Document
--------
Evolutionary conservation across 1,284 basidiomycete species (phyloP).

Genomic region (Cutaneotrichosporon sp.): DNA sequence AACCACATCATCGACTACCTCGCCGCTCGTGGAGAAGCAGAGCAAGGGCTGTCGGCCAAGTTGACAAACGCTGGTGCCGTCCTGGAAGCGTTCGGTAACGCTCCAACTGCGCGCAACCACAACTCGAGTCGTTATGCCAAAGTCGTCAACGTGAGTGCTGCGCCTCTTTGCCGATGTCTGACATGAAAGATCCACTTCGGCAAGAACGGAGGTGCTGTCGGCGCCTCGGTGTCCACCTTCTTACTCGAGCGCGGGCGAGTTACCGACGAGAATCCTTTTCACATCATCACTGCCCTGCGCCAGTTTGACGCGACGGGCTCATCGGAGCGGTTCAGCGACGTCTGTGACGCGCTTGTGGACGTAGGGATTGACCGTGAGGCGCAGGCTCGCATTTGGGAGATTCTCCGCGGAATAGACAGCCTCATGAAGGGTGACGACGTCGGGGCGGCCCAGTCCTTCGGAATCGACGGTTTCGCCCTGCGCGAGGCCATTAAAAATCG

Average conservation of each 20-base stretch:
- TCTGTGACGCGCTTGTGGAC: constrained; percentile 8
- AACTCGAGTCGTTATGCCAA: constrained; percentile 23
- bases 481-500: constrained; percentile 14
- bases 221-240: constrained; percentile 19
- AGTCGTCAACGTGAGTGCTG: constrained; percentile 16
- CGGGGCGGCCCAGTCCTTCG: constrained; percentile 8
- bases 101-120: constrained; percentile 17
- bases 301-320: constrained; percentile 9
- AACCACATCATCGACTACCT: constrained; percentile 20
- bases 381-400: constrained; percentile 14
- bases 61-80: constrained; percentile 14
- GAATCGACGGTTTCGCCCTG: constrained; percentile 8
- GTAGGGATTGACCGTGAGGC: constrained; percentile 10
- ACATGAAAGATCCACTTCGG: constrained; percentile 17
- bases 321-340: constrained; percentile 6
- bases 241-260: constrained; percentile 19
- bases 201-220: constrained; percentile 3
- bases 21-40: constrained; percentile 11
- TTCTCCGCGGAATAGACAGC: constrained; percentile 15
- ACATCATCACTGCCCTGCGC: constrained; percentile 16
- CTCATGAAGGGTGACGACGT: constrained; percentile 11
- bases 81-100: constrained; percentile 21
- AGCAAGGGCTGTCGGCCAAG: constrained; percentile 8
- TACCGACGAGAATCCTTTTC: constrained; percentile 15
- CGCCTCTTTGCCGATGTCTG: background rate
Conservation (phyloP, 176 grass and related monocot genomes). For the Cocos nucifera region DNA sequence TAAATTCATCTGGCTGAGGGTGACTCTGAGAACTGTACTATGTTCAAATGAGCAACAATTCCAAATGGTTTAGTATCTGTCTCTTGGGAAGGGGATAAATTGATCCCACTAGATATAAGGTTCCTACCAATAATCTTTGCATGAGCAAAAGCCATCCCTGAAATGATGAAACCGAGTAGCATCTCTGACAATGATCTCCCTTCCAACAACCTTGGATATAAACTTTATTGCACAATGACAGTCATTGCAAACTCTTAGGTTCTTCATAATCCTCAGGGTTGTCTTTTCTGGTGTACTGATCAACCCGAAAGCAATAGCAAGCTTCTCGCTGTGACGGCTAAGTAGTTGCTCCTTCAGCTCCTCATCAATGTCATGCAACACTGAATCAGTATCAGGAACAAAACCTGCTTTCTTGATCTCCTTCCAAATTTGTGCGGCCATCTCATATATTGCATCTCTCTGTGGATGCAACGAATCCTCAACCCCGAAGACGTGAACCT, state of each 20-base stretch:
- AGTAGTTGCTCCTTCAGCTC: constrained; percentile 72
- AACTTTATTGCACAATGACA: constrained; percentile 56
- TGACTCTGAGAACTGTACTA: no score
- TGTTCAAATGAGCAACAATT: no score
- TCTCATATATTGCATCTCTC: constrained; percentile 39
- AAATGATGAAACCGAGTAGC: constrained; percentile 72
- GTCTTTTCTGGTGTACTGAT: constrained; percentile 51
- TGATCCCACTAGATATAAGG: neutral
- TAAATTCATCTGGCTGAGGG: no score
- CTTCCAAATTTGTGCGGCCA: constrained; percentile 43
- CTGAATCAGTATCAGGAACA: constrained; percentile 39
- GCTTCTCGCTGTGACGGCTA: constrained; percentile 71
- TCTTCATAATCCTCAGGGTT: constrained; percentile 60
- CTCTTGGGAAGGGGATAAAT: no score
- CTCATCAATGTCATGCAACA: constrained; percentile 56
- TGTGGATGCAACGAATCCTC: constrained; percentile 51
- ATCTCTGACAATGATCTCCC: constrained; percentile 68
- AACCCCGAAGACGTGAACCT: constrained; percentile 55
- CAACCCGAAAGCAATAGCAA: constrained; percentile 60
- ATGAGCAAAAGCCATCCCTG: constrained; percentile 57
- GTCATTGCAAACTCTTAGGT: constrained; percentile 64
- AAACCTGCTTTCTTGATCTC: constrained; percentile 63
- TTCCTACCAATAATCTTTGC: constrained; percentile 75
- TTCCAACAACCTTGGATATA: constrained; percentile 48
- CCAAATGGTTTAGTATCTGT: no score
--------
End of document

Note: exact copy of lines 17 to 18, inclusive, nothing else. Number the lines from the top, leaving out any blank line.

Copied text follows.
- ACATGAAAGATCCACTTCGG: constrained; percentile 17
- bases 321-340: constrained; percentile 6